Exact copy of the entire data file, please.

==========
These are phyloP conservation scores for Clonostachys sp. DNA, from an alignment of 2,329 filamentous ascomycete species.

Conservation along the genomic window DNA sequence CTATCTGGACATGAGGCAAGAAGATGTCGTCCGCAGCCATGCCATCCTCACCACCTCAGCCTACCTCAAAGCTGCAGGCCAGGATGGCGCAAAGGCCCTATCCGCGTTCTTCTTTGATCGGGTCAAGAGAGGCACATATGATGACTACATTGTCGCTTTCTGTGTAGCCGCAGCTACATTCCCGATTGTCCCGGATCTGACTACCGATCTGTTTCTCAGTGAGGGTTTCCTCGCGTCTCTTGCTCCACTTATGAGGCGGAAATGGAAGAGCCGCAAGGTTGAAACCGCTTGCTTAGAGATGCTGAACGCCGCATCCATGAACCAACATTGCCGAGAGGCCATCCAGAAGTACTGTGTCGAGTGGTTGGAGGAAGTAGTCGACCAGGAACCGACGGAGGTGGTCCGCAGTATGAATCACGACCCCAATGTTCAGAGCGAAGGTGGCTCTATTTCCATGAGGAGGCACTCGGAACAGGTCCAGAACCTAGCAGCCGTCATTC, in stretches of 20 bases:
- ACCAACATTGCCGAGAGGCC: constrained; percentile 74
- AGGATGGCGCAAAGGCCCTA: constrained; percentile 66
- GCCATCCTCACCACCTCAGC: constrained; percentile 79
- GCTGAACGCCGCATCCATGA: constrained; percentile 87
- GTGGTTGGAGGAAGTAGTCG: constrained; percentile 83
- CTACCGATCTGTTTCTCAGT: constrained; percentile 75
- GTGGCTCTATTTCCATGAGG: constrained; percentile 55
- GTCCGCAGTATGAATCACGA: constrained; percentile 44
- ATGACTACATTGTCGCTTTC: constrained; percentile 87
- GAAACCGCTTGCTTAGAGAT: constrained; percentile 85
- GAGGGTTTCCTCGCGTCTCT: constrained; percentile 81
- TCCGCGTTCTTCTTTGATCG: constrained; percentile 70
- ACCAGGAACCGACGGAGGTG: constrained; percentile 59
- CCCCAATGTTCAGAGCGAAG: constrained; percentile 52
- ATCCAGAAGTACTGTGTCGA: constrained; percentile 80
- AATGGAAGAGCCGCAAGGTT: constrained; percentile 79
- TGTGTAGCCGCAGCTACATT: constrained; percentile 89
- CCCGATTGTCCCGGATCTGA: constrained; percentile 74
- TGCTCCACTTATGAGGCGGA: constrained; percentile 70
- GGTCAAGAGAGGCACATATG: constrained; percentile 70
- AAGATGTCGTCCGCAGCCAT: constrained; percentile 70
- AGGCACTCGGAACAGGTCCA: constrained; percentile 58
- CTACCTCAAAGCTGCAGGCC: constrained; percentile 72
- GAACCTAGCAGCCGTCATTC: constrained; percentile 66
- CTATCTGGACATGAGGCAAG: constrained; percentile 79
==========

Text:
These are phyloP conservation scores for Clonostachys sp. DNA, from an alignment of 2,329 filamentous ascomycete species.

Conservation along the genomic window DNA sequence CTATCTGGACATGAGGCAAGAAGATGTCGTCCGCAGCCATGCCATCCTCACCACCTCAGCCTACCTCAAAGCTGCAGGCCAGGATGGCGCAAAGGCCCTATCCGCGTTCTTCTTTGATCGGGTCAAGAGAGGCACATATGATGACTACATTGTCGCTTTCTGTGTAGCCGCAGCTACATTCCCGATTGTCCCGGATCTGACTACCGATCTGTTTCTCAGTGAGGGTTTCCTCGCGTCTCTTGCTCCACTTATGAGGCGGAAATGGAAGAGCCGCAAGGTTGAAACCGCTTGCTTAGAGATGCTGAACGCCGCATCCATGAACCAACATTGCCGAGAGGCCATCCAGAAGTACTGTGTCGAGTGGTTGGAGGAAGTAGTCGACCAGGAACCGACGGAGGTGGTCCGCAGTATGAATCACGACCCCAATGTTCAGAGCGAAGGTGGCTCTATTTCCATGAGGAGGCACTCGGAACAGGTCCAGAACCTAGCAGCCGTCATTC, in stretches of 20 bases:
- ACCAACATTGCCGAGAGGCC: constrained; percentile 74
- AGGATGGCGCAAAGGCCCTA: constrained; percentile 66
- GCCATCCTCACCACCTCAGC: constrained; percentile 79
- GCTGAACGCCGCATCCATGA: constrained; percentile 87
- GTGGTTGGAGGAAGTAGTCG: constrained; percentile 83
- CTACCGATCTGTTTCTCAGT: constrained; percentile 75
- GTGGCTCTATTTCCATGAGG: constrained; percentile 55
- GTCCGCAGTATGAATCACGA: constrained; percentile 44
- ATGACTACATTGTCGCTTTC: constrained; percentile 87
- GAAACCGCTTGCTTAGAGAT: constrained; percentile 85
- GAGGGTTTCCTCGCGTCTCT: constrained; percentile 81
- TCCGCGTTCTTCTTTGATCG: constrained; percentile 70
- ACCAGGAACCGACGGAGGTG: constrained; percentile 59
- CCCCAATGTTCAGAGCGAAG: constrained; percentile 52
- ATCCAGAAGTACTGTGTCGA: constrained; percentile 80
- AATGGAAGAGCCGCAAGGTT: constrained; percentile 79
- TGTGTAGCCGCAGCTACATT: constrained; percentile 89
- CCCGATTGTCCCGGATCTGA: constrained; percentile 74
- TGCTCCACTTATGAGGCGGA: constrained; percentile 70
- GGTCAAGAGAGGCACATATG: constrained; percentile 70
- AAGATGTCGTCCGCAGCCAT: constrained; percentile 70
- AGGCACTCGGAACAGGTCCA: constrained; percentile 58
- CTACCTCAAAGCTGCAGGCC: constrained; percentile 72
- GAACCTAGCAGCCGTCATTC: constrained; percentile 66
- CTATCTGGACATGAGGCAAG: constrained; percentile 79